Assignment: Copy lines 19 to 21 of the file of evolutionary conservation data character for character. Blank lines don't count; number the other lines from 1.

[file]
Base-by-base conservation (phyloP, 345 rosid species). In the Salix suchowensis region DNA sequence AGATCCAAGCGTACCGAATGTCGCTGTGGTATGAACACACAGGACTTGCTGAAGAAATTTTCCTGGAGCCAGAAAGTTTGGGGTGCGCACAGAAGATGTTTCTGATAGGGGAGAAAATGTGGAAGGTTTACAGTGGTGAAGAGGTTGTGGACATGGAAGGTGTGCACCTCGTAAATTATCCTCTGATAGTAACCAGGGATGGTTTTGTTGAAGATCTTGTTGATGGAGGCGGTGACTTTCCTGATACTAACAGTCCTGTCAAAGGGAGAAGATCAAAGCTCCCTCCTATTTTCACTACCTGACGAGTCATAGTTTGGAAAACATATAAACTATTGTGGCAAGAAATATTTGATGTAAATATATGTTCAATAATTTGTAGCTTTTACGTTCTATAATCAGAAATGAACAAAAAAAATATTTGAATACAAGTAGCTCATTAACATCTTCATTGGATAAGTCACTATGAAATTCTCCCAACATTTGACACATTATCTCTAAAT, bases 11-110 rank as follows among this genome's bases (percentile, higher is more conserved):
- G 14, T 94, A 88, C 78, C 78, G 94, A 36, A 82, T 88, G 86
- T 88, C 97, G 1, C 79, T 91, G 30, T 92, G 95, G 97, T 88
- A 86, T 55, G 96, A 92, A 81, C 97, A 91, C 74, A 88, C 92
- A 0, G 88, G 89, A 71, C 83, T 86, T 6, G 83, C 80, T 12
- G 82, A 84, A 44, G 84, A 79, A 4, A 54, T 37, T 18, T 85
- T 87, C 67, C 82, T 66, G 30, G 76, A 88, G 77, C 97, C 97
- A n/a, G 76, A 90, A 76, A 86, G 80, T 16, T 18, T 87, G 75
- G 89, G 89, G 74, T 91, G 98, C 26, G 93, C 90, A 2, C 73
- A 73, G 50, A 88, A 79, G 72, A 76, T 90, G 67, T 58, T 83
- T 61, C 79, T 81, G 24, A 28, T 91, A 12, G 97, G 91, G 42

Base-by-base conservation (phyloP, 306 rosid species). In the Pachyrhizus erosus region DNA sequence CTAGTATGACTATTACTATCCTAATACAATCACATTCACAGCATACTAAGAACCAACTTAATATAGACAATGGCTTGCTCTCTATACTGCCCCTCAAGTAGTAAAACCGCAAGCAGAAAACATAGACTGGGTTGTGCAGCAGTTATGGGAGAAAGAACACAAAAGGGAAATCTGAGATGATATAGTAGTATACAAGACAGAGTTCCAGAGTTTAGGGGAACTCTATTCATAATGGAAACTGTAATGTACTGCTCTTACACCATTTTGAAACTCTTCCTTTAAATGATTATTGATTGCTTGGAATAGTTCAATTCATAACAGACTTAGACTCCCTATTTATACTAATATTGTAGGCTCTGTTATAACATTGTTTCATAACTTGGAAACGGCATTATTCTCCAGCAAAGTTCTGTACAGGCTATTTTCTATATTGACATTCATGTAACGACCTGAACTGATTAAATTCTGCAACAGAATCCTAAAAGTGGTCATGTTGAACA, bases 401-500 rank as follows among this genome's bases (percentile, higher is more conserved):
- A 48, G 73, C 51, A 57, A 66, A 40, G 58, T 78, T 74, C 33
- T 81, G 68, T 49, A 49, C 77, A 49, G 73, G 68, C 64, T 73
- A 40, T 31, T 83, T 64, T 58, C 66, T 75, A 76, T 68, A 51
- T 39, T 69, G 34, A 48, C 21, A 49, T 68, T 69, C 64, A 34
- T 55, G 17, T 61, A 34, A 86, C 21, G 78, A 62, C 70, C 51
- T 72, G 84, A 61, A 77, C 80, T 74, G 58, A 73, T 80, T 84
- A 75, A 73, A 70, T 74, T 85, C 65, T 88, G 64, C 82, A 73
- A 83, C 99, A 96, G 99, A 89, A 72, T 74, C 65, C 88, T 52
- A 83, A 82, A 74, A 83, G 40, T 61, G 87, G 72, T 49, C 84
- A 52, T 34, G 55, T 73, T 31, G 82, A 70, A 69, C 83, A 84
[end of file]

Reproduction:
- A 75, A 73, A 70, T 74, T 85, C 65, T 88, G 64, C 82, A 73
- A 83, C 99, A 96, G 99, A 89, A 72, T 74, C 65, C 88, T 52
- A 83, A 82, A 74, A 83, G 40, T 61, G 87, G 72, T 49, C 84